“He has told me how much he regrets his actions and with the benefit of hindsight he is acutely aware of the folly of his ways. He is determined to continue on the path he is now on.”
The TV chef urged the court to offer him a chance to prove that he has turned his life around.
Judge Berkeley was told that multiple drug analysis tests conducted on the young man over the past year have all proved to be clear.
Last year, Midleton District Court heard that a Garda spotted Allen throwing an item into a bush when officers attended an outdoor gathering of youngsters in July 2020 - and the cocaine was located at the precise spot involved.
The question of Allen's suspended sentence activation, because of the Midleton District Court conviction, was listed before Cork Circuit Criminal Court earlier this year and adjourned until today.
The young man dropped an appeal against his Midleton District Court conviction last March - but proceeded with a challenge to the severity of the sentence imposed.
Cork Circuit Criminal Court was to deal with both the suspended sentence issue over the cannabis possession and the challenge to the severity of the cocaine possession sentence.
Allen had pleaded not guilty to a charge that on July 10, 2020, at the Pontoon, Midleton, Co Cork, he had unlawfully in his possession a controlled drug, namely cocaine, to the value of €280, contrary to the Misuse of Drugs Act.
Last September, Judge Gabbett jailed Allen for two months, having convicted him of the offence following a day-long hearing.
Judge Gabbet noted that Allen had been released from Cork Prison in May 2020 in relation to a previous cannabis offence and “within five weeks” the cocaine possession case arose.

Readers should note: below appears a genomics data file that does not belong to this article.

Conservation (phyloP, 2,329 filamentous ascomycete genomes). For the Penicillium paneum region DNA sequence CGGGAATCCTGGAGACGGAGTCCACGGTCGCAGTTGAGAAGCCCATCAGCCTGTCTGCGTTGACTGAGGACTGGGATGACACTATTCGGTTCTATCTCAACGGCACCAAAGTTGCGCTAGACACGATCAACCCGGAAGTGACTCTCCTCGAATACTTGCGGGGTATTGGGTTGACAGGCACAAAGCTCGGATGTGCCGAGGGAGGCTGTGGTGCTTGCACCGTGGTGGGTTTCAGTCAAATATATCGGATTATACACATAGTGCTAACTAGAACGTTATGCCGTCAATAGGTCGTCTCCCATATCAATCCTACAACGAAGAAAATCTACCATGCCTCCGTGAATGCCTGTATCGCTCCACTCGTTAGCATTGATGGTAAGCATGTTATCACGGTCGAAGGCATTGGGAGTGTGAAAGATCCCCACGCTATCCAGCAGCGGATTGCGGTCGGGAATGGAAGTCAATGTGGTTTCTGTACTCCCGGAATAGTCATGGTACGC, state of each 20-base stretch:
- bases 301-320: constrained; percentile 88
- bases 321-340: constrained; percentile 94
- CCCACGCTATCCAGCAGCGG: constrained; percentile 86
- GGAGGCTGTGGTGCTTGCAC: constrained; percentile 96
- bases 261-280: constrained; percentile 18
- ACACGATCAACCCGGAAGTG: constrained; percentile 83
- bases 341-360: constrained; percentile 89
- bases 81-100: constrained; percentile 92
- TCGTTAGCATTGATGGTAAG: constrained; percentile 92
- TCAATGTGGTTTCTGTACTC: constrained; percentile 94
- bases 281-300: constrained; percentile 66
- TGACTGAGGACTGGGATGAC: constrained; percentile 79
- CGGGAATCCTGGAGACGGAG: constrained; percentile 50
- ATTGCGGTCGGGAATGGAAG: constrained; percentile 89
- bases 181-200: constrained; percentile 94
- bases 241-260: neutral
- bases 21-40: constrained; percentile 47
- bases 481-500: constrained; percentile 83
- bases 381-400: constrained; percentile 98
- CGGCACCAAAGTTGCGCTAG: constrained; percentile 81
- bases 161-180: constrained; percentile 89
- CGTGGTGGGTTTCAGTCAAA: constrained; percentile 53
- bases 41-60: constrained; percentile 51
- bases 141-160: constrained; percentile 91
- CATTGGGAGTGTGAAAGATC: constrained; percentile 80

The Midleton District Court conviction represents a so-called 'triggering offence' in respect of an outstanding suspended sentence over the previous cannabis matter.
The court will now rule on a 15-month suspended sentence which Allen faced from a previous and separate 2019 cannabis conviction.
He was arrested almost four years ago after customs officers at Portlaoise Mail Centre became suspicious about a package addressed to Joshua Allen at Ballymaloe Cookery School which was mailed from the United States.
That sentence was imposed after he had attended a three-month term at a residential treatment centre for drug use in 2019.
He received the 15-month term after the court was told he was "naive" and "amateurish", with the young man being warned he initially faced the case with "stupidity".
Allen had last year vehemently denied the Midleton cocaine possession charge.
The young man is now involved in mixed martial arts (MMA) and has been helping raise funds for a number of local charities.
In evidence to Midleton District Court, he denied throwing anything into the bushes on the night when gardaí approached a group of youths following a noise complaint.
"With all due respect, you are making a mistake. It is a big mistake. It affects me and my family a lot. It is impossible [that I dropped anything]," he said.
"If I wanted to get rid of drugs I probably would have put them down my pants."
He insisted it was simply his "first instinct" to walk away from the gardaí when they arrived at the scene that night in Midleton.
Allen had insisted that whatever drugs gardaí found in Midleton that night were not his.